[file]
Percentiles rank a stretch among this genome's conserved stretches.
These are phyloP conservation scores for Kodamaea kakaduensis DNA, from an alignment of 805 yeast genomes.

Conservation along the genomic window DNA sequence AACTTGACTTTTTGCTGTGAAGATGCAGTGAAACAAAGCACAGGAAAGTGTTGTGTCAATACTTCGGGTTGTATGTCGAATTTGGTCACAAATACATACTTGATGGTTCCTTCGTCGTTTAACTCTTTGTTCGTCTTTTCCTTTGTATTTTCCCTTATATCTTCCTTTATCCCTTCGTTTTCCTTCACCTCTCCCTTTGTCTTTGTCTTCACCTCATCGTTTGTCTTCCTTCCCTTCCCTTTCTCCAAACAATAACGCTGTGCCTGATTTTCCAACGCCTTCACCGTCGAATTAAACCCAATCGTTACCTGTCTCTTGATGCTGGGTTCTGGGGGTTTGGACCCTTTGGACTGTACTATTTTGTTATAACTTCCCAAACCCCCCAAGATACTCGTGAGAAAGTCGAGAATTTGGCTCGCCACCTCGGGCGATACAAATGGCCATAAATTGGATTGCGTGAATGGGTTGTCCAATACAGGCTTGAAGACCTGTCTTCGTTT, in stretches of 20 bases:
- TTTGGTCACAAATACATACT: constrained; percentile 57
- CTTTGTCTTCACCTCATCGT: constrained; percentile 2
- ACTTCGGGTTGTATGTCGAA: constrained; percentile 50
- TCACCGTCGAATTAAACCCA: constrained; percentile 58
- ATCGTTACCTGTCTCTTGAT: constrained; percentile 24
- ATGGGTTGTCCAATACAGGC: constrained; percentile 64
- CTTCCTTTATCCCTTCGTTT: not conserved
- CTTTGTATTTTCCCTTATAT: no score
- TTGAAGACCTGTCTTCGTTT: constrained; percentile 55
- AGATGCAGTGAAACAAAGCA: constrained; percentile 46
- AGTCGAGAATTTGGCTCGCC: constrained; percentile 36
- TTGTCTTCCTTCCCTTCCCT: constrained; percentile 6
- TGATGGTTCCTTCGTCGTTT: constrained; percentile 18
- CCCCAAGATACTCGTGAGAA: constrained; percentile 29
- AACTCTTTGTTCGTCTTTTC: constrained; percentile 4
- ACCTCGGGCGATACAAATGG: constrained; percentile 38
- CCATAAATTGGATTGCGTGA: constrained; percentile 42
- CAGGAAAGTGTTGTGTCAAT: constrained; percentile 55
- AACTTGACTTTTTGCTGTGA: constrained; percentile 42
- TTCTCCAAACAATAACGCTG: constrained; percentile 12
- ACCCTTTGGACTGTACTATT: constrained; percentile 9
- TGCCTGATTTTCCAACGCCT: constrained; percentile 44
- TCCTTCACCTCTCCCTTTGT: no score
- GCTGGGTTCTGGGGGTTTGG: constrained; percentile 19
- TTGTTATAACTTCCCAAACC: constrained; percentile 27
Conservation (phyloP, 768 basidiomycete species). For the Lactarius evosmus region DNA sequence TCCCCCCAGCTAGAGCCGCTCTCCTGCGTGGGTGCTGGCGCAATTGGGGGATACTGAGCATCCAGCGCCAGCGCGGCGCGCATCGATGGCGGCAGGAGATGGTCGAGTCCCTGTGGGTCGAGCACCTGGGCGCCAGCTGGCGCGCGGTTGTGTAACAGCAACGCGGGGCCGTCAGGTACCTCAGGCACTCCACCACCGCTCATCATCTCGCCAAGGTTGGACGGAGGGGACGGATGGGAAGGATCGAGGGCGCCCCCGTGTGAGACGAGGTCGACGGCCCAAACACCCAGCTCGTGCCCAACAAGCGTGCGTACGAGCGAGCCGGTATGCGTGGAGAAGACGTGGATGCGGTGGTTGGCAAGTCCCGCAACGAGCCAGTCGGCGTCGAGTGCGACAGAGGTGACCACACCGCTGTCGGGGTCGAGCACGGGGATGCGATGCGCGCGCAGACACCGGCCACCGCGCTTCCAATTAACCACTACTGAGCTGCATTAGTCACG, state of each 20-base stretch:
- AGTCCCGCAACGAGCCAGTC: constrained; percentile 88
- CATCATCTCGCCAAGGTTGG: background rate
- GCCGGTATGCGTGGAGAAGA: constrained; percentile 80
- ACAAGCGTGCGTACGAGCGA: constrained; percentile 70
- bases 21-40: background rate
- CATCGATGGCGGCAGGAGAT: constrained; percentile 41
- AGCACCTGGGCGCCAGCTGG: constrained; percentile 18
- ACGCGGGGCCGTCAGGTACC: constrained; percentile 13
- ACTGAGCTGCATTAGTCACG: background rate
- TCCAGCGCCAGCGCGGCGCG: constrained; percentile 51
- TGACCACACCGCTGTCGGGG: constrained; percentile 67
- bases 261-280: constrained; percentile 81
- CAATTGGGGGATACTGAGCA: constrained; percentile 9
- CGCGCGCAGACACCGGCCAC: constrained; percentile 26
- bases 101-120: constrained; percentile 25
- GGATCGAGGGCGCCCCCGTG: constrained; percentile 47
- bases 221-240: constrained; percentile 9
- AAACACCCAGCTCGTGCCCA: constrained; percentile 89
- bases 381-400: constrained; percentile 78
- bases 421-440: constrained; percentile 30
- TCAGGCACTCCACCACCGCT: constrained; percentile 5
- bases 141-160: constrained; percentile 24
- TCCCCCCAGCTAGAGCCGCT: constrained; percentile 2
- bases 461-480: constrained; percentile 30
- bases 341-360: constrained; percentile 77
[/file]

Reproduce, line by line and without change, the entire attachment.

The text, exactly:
Percentiles rank a stretch among this genome's conserved stretches.
These are phyloP conservation scores for Kodamaea kakaduensis DNA, from an alignment of 805 yeast genomes.

Conservation along the genomic window DNA sequence AACTTGACTTTTTGCTGTGAAGATGCAGTGAAACAAAGCACAGGAAAGTGTTGTGTCAATACTTCGGGTTGTATGTCGAATTTGGTCACAAATACATACTTGATGGTTCCTTCGTCGTTTAACTCTTTGTTCGTCTTTTCCTTTGTATTTTCCCTTATATCTTCCTTTATCCCTTCGTTTTCCTTCACCTCTCCCTTTGTCTTTGTCTTCACCTCATCGTTTGTCTTCCTTCCCTTCCCTTTCTCCAAACAATAACGCTGTGCCTGATTTTCCAACGCCTTCACCGTCGAATTAAACCCAATCGTTACCTGTCTCTTGATGCTGGGTTCTGGGGGTTTGGACCCTTTGGACTGTACTATTTTGTTATAACTTCCCAAACCCCCCAAGATACTCGTGAGAAAGTCGAGAATTTGGCTCGCCACCTCGGGCGATACAAATGGCCATAAATTGGATTGCGTGAATGGGTTGTCCAATACAGGCTTGAAGACCTGTCTTCGTTT, in stretches of 20 bases:
- TTTGGTCACAAATACATACT: constrained; percentile 57
- CTTTGTCTTCACCTCATCGT: constrained; percentile 2
- ACTTCGGGTTGTATGTCGAA: constrained; percentile 50
- TCACCGTCGAATTAAACCCA: constrained; percentile 58
- ATCGTTACCTGTCTCTTGAT: constrained; percentile 24
- ATGGGTTGTCCAATACAGGC: constrained; percentile 64
- CTTCCTTTATCCCTTCGTTT: not conserved
- CTTTGTATTTTCCCTTATAT: no score
- TTGAAGACCTGTCTTCGTTT: constrained; percentile 55
- AGATGCAGTGAAACAAAGCA: constrained; percentile 46
- AGTCGAGAATTTGGCTCGCC: constrained; percentile 36
- TTGTCTTCCTTCCCTTCCCT: constrained; percentile 6
- TGATGGTTCCTTCGTCGTTT: constrained; percentile 18
- CCCCAAGATACTCGTGAGAA: constrained; percentile 29
- AACTCTTTGTTCGTCTTTTC: constrained; percentile 4
- ACCTCGGGCGATACAAATGG: constrained; percentile 38
- CCATAAATTGGATTGCGTGA: constrained; percentile 42
- CAGGAAAGTGTTGTGTCAAT: constrained; percentile 55
- AACTTGACTTTTTGCTGTGA: constrained; percentile 42
- TTCTCCAAACAATAACGCTG: constrained; percentile 12
- ACCCTTTGGACTGTACTATT: constrained; percentile 9
- TGCCTGATTTTCCAACGCCT: constrained; percentile 44
- TCCTTCACCTCTCCCTTTGT: no score
- GCTGGGTTCTGGGGGTTTGG: constrained; percentile 19
- TTGTTATAACTTCCCAAACC: constrained; percentile 27
Conservation (phyloP, 768 basidiomycete species). For the Lactarius evosmus region DNA sequence TCCCCCCAGCTAGAGCCGCTCTCCTGCGTGGGTGCTGGCGCAATTGGGGGATACTGAGCATCCAGCGCCAGCGCGGCGCGCATCGATGGCGGCAGGAGATGGTCGAGTCCCTGTGGGTCGAGCACCTGGGCGCCAGCTGGCGCGCGGTTGTGTAACAGCAACGCGGGGCCGTCAGGTACCTCAGGCACTCCACCACCGCTCATCATCTCGCCAAGGTTGGACGGAGGGGACGGATGGGAAGGATCGAGGGCGCCCCCGTGTGAGACGAGGTCGACGGCCCAAACACCCAGCTCGTGCCCAACAAGCGTGCGTACGAGCGAGCCGGTATGCGTGGAGAAGACGTGGATGCGGTGGTTGGCAAGTCCCGCAACGAGCCAGTCGGCGTCGAGTGCGACAGAGGTGACCACACCGCTGTCGGGGTCGAGCACGGGGATGCGATGCGCGCGCAGACACCGGCCACCGCGCTTCCAATTAACCACTACTGAGCTGCATTAGTCACG, state of each 20-base stretch:
- AGTCCCGCAACGAGCCAGTC: constrained; percentile 88
- CATCATCTCGCCAAGGTTGG: background rate
- GCCGGTATGCGTGGAGAAGA: constrained; percentile 80
- ACAAGCGTGCGTACGAGCGA: constrained; percentile 70
- bases 21-40: background rate
- CATCGATGGCGGCAGGAGAT: constrained; percentile 41
- AGCACCTGGGCGCCAGCTGG: constrained; percentile 18
- ACGCGGGGCCGTCAGGTACC: constrained; percentile 13
- ACTGAGCTGCATTAGTCACG: background rate
- TCCAGCGCCAGCGCGGCGCG: constrained; percentile 51
- TGACCACACCGCTGTCGGGG: constrained; percentile 67
- bases 261-280: constrained; percentile 81
- CAATTGGGGGATACTGAGCA: constrained; percentile 9
- CGCGCGCAGACACCGGCCAC: constrained; percentile 26
- bases 101-120: constrained; percentile 25
- GGATCGAGGGCGCCCCCGTG: constrained; percentile 47
- bases 221-240: constrained; percentile 9
- AAACACCCAGCTCGTGCCCA: constrained; percentile 89
- bases 381-400: constrained; percentile 78
- bases 421-440: constrained; percentile 30
- TCAGGCACTCCACCACCGCT: constrained; percentile 5
- bases 141-160: constrained; percentile 24
- TCCCCCCAGCTAGAGCCGCT: constrained; percentile 2
- bases 461-480: constrained; percentile 30
- bases 341-360: constrained; percentile 77